Music Reviews



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Artist: Bobun (@)
Title: Suite pour machines a meche
Format: CD
Label: Creative Sources (@)
Rated: *****
In addition to their passion for genetical engineering and defiling of respective musical instruments, viola and cello, as well as a decade of duetting, French-Japanese violist Frantz Loriot, whom I already introduced on the occasion of a review of his collaborative project Viola Two Viola with Cyprien Busolini, and French cellist Hugues Vincent have in common the teachings by Joelle Leandre, one of the most renowned improvisational master. Her Cage-inspired approach to composition, her precepts about the importance of solid classical compositional prep even for the most ungodly improviser who wants to build a bridge between improvisation and composition seem to resound in this "Suite pour machines a meche" (translatable as "Suite for drill machines"). The introductive tuning of "Immersion" with their two instruments which seem to follow opposite directions on musical scale - viola (getting more and more piercing) towards higher pitches and cello, which looks like an emulation of binaural tones of a brain machine, towards very low ones - and the final "Emersion", a sort of ballad where a certain declension of harmonics unexpectedly features in a lead role, could mean to suggest there have been some intent of describing a sort of journey into the abyss of respective performative language with some topical phases such the total approach on the threshold of silence on "Shizuka na yume", whose woody stripping of bark and gunky sliding on strings are maybe the most bizarre moments of the release, the mechanical assemblage, testing, timing and calibration on "La Machine", the neurasthenic and enervating scraping on the eruptive "Un certain agacement se faisait sentir parfois" (transl."A certain irritation sometimes makes itself perceivable") and the minimalistic harmonic germ of "Nitescence". This release by Bobun packs so many sonic hints that it easily manages to attract listener's ear.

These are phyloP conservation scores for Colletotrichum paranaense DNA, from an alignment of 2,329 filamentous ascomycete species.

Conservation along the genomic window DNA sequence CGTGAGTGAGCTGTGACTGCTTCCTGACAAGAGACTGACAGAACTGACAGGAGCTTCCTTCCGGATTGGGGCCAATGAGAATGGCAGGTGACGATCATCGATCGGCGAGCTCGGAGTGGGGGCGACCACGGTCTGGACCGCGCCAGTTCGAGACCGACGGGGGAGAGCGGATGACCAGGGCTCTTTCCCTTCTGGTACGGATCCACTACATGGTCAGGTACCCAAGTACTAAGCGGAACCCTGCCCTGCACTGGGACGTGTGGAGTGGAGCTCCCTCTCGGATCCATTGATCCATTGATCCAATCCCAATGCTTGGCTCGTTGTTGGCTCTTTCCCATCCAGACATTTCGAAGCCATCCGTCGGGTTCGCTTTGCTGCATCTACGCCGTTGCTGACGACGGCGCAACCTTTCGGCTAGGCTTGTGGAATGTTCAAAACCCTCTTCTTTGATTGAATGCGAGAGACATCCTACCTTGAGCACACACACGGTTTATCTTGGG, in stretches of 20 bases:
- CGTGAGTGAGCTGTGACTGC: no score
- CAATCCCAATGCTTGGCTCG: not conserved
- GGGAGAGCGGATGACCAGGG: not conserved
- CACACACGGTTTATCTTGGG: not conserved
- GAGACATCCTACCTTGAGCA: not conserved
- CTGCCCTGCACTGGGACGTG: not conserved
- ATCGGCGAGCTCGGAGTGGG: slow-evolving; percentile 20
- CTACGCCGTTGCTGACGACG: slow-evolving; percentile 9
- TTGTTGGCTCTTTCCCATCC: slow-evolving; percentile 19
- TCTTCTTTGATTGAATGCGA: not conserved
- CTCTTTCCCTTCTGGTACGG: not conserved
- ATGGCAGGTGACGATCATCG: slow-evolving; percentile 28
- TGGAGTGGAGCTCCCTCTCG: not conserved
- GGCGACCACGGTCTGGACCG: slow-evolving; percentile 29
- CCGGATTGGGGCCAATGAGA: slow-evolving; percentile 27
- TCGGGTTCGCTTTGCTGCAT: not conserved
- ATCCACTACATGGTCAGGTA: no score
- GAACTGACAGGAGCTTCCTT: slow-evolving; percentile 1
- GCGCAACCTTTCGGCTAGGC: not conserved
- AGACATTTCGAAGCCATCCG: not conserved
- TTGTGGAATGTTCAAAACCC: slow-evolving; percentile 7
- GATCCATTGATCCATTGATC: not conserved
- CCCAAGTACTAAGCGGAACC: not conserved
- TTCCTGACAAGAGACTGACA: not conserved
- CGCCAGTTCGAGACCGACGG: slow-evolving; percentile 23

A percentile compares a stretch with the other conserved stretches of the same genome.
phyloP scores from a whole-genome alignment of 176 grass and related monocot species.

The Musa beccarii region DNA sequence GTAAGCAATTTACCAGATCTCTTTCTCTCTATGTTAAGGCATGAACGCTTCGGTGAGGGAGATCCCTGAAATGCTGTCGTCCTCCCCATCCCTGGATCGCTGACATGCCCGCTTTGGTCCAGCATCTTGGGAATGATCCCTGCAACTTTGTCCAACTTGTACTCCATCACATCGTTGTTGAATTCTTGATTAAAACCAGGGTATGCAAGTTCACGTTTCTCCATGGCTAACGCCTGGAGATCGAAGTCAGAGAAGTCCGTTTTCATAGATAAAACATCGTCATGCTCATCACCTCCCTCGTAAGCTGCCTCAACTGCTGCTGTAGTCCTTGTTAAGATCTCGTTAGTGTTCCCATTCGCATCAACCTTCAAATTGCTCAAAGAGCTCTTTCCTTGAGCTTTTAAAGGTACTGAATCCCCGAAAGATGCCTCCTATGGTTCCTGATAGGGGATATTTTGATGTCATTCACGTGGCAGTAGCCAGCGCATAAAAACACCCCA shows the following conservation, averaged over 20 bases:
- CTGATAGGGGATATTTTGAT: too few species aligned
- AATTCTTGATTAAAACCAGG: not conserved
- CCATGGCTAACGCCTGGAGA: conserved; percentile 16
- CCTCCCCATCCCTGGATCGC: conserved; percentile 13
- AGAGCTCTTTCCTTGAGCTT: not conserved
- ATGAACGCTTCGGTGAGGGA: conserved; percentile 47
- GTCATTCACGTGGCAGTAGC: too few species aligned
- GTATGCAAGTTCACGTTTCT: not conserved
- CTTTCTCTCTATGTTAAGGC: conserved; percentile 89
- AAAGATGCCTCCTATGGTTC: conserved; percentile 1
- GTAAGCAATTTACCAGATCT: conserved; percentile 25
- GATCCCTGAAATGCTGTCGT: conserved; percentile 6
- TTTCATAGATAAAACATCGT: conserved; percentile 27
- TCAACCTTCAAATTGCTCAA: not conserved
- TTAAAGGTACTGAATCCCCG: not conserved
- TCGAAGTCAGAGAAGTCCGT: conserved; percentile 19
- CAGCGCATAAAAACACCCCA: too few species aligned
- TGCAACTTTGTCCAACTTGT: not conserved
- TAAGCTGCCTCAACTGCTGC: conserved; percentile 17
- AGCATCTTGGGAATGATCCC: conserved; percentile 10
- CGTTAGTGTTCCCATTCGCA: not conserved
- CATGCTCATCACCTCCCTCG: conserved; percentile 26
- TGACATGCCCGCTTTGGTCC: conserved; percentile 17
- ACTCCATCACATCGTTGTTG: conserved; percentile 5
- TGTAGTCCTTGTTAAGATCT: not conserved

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Artist: Lynx (@)
Title: Balloons/Passing Time ft.Hellrazor
Format: 12"
Label: Soul:r
Distributor: S.T. Holdings Ltd.
Rated: *****